Indian rupee vs US dollar: Here's what will happen ahead of elections
The US economy continues to be supported by a synchronised global recovery, fiscal expansion, tax reform and the prospect of increased business investment, all supportive of growth. While the tit-for-tat tariffs excite market volatility, the recent North Korean preference for de-nuclearisation and talks helped reduce it
The global risk sentiment, calming on the US-China trade war front, soured recently due to Mid-east tensions. Sanctions by the Western powers on Russian entities, in the ex-spy poisoning saga, were followed by threatened action on Russia-supported areas in Syria after last week’s alleged poison gas attack. The US economy continues to be supported by a synchronised global recovery, fiscal expansion, tax reform and the prospect of increased business investment, all supportive of growth. While the tit-for-tat tariffs excite market volatility, the recent North Korean preference for de-nuclearisation and talks helped reduce it.
Meanwhile, the major central banks continued to send out hawkish signals, with inflation key to this impulse. At its March meeting, the US Fed raised interest-rates by 25 basis points (bps) and disclosed a steeper profile in the “dot-plot” while the Bank of England (BoE) monetary policy committee (MPC) kept the door open for a rate hike in May. The European Central Bank (ECB) remained firmly on the path of gradual monetary policy normalisation while expressing concern over trade wars and the impact of Euro’s strength, especially on inflation. The Bank of Japan (BoJ) is the only one as yet undecided on the removal of policy accommodation.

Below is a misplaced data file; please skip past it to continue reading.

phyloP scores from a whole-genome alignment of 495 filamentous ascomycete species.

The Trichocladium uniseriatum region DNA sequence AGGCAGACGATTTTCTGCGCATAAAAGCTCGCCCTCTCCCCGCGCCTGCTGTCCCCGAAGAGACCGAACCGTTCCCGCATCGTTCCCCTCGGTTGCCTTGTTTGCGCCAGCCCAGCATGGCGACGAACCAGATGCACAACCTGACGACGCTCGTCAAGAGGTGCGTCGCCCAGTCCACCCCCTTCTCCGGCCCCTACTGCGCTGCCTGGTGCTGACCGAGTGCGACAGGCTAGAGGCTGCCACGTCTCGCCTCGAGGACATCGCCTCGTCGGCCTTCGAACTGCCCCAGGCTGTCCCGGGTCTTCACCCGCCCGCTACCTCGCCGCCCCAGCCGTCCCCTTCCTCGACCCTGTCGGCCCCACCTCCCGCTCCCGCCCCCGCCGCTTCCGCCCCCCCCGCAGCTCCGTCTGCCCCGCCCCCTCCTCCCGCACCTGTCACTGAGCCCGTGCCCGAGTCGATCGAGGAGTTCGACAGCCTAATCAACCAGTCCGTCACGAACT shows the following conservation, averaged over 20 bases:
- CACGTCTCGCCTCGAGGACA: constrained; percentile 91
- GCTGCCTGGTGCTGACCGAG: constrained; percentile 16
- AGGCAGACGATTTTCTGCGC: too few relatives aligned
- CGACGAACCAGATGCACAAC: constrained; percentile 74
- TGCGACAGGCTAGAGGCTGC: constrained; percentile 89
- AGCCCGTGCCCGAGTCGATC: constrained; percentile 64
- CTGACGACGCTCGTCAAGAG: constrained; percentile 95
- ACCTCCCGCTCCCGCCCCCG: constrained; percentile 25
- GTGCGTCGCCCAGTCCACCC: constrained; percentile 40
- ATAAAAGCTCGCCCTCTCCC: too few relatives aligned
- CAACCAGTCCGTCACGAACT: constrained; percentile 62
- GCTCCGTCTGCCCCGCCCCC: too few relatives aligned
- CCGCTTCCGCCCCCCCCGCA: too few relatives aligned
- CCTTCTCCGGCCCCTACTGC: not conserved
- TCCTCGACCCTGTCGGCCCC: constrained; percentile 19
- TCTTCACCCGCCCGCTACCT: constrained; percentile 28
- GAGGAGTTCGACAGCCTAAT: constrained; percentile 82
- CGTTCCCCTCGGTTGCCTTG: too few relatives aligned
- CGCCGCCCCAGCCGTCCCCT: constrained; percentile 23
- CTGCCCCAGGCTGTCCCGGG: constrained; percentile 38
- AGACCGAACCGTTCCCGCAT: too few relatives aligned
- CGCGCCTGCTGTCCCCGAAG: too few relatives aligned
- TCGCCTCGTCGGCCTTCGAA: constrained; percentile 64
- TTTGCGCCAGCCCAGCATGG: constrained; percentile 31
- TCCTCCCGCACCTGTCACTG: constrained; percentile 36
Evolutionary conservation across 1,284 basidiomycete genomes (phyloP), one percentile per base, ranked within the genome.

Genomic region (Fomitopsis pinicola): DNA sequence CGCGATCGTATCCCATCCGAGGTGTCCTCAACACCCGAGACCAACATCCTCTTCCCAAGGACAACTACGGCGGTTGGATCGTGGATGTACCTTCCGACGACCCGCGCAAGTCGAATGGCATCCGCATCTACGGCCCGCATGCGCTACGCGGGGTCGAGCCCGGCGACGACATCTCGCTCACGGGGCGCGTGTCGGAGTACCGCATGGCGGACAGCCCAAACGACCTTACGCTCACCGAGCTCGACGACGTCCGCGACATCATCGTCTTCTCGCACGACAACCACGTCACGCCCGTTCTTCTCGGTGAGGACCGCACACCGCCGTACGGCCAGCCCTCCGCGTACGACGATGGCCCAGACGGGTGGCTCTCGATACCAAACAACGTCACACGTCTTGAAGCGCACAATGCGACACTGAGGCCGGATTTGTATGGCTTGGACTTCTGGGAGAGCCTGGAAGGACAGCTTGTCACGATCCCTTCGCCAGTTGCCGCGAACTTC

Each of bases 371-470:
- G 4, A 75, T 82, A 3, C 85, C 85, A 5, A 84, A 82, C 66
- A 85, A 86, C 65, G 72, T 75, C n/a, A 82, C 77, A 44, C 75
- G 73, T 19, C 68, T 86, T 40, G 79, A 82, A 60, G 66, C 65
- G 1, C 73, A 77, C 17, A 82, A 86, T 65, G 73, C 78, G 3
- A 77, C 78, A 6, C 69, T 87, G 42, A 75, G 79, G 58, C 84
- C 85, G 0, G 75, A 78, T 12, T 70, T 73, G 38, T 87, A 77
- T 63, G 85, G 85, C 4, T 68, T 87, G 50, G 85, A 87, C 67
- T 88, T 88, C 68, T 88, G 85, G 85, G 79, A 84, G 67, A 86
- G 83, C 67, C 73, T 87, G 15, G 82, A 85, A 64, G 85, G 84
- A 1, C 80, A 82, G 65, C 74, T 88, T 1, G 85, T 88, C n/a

The Euro slipped to $1.23 as it still suffers from the uncertainty around Italy’s hung Parliament and over-bought speculative positioning. Pound Sterling surged past $1.42, helped by resolving Brexit issues and hawkish BoE intent. Crude oil surged to $73 per barrel, a four-year high, on Saudi Arabian bias ahead of its 2019 Aramco initial public offering (IPO) and fears of the ‘cold war’ blush to the Syrian conflict.
The rupee started firmly in the new fiscal year with ample FDI inflows/IPO subscriptions and Reserve Bank of India’s (RBI) investment relaxations. Covert intervention helped contain rupee strength to around 64.75/$. This approach has incremented RBI FX reserves by over $54 billion in FY2018 to a record $424 billion. However, weakness in financial markets and rumoured defence payment-related dollar purchases caused the rupee to depreciate to 65.4550/$. The economy cantered nicely with February IIP rising by a robust 7.1% while March CPI inflation moderated to 4.28%.
The 10-year government bond yields softened dramatically to 7.122% firstly on RBI permission to stagger provisioning for MTM bond losses. Then, the RBI MPC left rates unchanged but reduced its CPI inflation expectation while keeping GDP growth rates up! Later, the enhancement of the foreign portfolio investor (FPI) limits in the Indian government and corporate bonds till FY2020 added to the bullish trend. But profit-booking by the PSU banks, bond issuance by states and the oil price surge pulled the yields up to 7.546%.
In the coming weeks, we expect the rupee to be restrained at 64.80/$ and rise past 65.50/$, as a key state election will only add to the global geopolitical situation.
By Mohan Shenoi
(The writer is president and chief operating officer, Kotak Mahindra Bank)
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